A group of Republican lawmakers want a Catholic Church official reprimanded for calling them racist for their opposition to funding programs for poor children.
Allen Sanchez, executive director of the New Mexico Conference of Catholic Bishops, took part Feb. 14 in a candlelight vigil outside the state Capitol in support of a proposed constitutional amendment to increase funding for early childhood programs, reported the Santa Fe New Mexican.
“We feel there’s an element of racism here,” Sanchez said at the demonstration. “If you look at the footage of the hearings around this proposal, the opposition came from people with power and wealth. They don’t understand what is going on in our communities with poverty.”
The Catholic Church officially backed the proposed measure, but a group of 33 GOP lawmakers sent a letter of complaint asking for action against Sanchez, the newspaper reported.
“The political debate is divisive enough in this country and this state without unwarranted accusations of racism being thrown about without evidence,” said the letter addressed to Santa Fe Archbishop John Wester. “The fact that this accusation was levied [sic] by a representative of the Catholic Church only makes it more troubling.”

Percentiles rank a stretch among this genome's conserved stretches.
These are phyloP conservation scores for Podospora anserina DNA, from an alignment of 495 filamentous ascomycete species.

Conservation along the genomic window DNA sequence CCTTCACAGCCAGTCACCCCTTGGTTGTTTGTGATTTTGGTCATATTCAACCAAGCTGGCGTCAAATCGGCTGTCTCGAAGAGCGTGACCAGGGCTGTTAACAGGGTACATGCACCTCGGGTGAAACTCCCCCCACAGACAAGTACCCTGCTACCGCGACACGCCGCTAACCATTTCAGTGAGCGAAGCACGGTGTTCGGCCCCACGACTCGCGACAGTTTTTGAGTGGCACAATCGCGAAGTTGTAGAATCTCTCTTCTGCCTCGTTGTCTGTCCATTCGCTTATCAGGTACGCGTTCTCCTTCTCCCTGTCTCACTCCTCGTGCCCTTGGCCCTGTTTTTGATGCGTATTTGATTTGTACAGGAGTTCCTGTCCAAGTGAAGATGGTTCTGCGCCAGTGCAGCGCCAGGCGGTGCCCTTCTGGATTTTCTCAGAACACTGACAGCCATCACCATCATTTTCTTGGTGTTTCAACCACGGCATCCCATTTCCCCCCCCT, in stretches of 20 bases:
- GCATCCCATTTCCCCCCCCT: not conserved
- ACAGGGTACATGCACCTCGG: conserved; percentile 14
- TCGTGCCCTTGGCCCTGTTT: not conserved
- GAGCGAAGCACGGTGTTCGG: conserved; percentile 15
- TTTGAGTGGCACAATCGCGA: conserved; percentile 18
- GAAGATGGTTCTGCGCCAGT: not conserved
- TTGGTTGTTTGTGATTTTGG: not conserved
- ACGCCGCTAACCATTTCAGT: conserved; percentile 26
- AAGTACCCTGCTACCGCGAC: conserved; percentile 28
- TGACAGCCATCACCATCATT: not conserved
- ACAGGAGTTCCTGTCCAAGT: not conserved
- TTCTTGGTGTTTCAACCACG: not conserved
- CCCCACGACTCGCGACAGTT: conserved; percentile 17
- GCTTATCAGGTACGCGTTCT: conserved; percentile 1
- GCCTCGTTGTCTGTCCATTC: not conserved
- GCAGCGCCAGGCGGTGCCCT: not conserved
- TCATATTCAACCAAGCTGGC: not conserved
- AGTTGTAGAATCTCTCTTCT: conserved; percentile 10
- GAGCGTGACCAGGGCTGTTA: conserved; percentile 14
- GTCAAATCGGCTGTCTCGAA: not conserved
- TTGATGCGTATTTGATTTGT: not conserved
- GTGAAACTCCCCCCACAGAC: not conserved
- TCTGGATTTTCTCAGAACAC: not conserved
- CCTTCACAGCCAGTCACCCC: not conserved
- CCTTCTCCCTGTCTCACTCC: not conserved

“As leader of the Archdiocese of Santa Fe do you condone this type of political debate?” lawmakers asked Wester. “Are you comfortable with the Catholic Church being represented in this manner? Does the Church wish to set the example that the political ends justify the rhetorical means?”
The constitutional amendment, which would have taken an additional 1 percent from the state Land Grant Permanent Fund to pay for the programs, passed 36-33 in the House but died in the Senate Finance Committee.
Committee chairman John Arthur Smith, a Democratic state senator from Deming, refused to hold a vote because he said it would not pass — and Sanchez blamed racism by the bill’s opponents.
“I don’t see (Smith) having a personal racial bias,” Sanchez last month. “But his decision reflected an institutional racism.”
Most of the bill’s opponents were Republicans, including several Hispanic lawmakers, and one of the two Democrats to vote against the amendment was also Hispanic.
A 2012 report by the state Public Education Department found Hispanic students made up 82 percent of the total number of students enrolled in the state’s pre-kindergarten programs.